Monday, November 21, 2011

The Block

It struck me that what is, to my jaded eyes, mundane and familiar is unknown territory for most people outside. How do you imagine a punishment Block in your mind’s eye? Possibly something dark and damp, populated by unwashed, starving and hirsute desperados?

Whilst not denying the existence of such places -?- -most Blocks are housed at base­ment level - the one whose floor I sweep (in between breaks from writing...) is a more humble yet modern edifice. In a previous incarnation a resettlement unit, the 10 cells line a single short corridor. The 8 punishment cells on one side, the 2 orderlies, shower and storeroom on the other. Around the corner, occupied by the main office, are the 2 holding cells,  a "special cell", the servery,  adjudication room and managers office. The whole comprises a very small building.

On paper, the daily regime is sparse and structured around the mandatory events for all Blocks. During the day a governor, medic and chaplain will visit each cell and conduct a ritualistic exchange with each Prisoner. "Any problems...?"

The captive residents are unlocked, one at a time, to collect breakfast and make appl­ications just after 8am. Cereal, toast, flask of water, tea bags. This is the main exchange with staff during each day, the moment to chase up problems or raise issues. It is also the point at which each man can subscribe to "the regime" - to elect to have exercise, a shower or use the payphone. Often, these exchanges set the tone, the level of tension, for the rest of the day.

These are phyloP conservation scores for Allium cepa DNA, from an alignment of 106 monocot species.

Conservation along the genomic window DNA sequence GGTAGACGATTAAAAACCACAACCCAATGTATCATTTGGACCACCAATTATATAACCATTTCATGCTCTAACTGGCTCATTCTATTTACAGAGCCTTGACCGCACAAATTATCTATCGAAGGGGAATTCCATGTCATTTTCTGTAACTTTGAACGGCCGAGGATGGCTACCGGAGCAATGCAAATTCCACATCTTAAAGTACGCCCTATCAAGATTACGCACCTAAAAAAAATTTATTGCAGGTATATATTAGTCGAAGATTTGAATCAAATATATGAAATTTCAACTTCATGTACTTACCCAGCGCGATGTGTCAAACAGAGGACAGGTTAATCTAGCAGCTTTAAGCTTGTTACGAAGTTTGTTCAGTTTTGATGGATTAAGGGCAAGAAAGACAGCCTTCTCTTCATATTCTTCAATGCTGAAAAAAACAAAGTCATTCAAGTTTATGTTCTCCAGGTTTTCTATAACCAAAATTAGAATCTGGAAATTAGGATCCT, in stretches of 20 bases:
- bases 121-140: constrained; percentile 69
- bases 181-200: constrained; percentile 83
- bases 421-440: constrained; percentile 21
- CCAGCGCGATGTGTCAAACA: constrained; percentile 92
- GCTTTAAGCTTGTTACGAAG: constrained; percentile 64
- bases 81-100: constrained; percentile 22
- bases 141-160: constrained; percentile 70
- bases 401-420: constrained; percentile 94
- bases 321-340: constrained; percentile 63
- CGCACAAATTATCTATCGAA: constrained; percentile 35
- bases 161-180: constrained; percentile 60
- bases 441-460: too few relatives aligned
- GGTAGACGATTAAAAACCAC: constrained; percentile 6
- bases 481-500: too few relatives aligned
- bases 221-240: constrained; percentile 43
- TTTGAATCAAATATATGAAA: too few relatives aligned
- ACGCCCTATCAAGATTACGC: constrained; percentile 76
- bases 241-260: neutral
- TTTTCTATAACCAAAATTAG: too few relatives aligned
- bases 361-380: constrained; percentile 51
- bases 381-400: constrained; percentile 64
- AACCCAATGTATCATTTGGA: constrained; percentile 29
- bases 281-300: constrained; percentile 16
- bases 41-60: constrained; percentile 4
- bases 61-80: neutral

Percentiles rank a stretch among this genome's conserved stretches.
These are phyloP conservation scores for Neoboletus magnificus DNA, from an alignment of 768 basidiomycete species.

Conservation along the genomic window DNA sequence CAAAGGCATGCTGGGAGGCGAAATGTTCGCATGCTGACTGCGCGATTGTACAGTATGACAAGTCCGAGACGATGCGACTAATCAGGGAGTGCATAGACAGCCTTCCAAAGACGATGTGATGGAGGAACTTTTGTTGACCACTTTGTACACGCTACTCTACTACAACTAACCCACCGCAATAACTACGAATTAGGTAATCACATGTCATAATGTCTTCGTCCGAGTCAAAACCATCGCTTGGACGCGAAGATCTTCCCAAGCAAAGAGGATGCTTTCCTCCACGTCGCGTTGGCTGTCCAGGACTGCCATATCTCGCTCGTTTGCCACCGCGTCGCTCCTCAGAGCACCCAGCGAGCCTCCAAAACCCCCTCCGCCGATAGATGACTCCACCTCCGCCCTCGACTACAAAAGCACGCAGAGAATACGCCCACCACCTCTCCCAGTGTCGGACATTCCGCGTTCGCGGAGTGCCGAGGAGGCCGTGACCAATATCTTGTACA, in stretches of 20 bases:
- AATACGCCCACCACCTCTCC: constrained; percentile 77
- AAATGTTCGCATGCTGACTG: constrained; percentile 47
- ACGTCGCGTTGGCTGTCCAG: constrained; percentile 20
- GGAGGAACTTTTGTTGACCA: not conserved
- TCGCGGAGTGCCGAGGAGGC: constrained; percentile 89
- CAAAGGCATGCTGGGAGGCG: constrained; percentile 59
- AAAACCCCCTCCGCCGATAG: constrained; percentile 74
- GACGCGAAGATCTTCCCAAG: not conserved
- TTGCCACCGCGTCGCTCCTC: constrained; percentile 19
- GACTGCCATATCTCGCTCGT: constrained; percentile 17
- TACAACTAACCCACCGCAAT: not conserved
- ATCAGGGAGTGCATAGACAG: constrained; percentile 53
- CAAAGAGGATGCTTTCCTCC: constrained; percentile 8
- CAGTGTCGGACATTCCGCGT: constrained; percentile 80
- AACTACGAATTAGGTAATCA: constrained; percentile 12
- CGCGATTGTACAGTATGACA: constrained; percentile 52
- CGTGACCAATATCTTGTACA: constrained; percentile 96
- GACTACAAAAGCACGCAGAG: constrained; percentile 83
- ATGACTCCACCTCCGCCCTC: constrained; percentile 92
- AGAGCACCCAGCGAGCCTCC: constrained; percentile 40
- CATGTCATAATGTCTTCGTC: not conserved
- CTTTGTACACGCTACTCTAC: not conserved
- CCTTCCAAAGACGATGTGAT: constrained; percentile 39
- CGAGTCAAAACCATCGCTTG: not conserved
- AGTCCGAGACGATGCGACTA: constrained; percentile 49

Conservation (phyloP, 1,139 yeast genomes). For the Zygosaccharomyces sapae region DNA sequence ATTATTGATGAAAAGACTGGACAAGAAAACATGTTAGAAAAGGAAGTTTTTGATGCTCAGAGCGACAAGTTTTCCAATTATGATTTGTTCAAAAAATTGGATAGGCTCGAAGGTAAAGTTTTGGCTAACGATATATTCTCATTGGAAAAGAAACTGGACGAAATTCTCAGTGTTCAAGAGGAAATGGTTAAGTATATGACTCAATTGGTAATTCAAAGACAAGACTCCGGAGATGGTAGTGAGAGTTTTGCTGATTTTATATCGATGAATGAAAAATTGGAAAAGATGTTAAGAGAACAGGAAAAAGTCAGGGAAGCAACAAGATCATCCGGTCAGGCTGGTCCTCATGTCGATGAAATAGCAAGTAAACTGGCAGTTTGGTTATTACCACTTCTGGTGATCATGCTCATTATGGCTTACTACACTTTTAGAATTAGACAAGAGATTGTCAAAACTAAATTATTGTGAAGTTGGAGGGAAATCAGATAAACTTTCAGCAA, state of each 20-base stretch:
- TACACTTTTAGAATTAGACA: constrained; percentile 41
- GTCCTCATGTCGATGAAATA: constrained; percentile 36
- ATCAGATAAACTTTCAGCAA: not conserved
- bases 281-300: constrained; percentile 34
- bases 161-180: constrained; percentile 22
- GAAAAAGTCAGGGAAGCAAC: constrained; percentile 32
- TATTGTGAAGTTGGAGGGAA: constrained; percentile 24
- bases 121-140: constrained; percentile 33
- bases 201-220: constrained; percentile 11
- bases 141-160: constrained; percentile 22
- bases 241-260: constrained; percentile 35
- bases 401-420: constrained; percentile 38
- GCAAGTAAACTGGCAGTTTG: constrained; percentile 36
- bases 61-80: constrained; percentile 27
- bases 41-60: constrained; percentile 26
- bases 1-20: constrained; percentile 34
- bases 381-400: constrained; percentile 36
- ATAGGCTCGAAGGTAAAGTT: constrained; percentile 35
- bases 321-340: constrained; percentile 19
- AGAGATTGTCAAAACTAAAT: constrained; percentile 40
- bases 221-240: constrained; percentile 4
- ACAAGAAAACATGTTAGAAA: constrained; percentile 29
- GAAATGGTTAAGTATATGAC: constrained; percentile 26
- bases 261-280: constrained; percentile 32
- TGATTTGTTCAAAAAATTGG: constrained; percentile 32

Once all have been fed, bang-up reigns. Those who have so chosen will, always singly, take their exercise etc. The statutory visitors - governor, medic, chaplain, will make their rounds. Except for these momentary interruptions, each man is left alone behind his door. By lunchtime this activity has petered out and from lunchtime through to the next breakfast prisoners are rarely disturbed from their lock-up save to collect their tea time meal. It can be appreciated that the Block is not a place of great activity. The locked cell door and absence of visible prisoners is the hallmark of all Blocks.

Any thought that this suggests a quiet, monastic existence should be held very tentatively...


  1. 'Any thought that this suggests a quiet, monastic existence should be held very tentatively...'

    I agree Ben. The Block might - on the one hand, seem to offer the ideal environment for solitude and self-examination. But on the other, it can be a place of physical pain, mental anguish, and even death.

  2. Things like meditation and introspection can be extremely difficult, especially if the person is very distressed, or traumatised.

    Solitude can be a great chance for things like that, but it can also destroy someone if they have a disturbed mind. It really isn't that easy to realise peace in you, many try, few actually do though. That's the impression I get.


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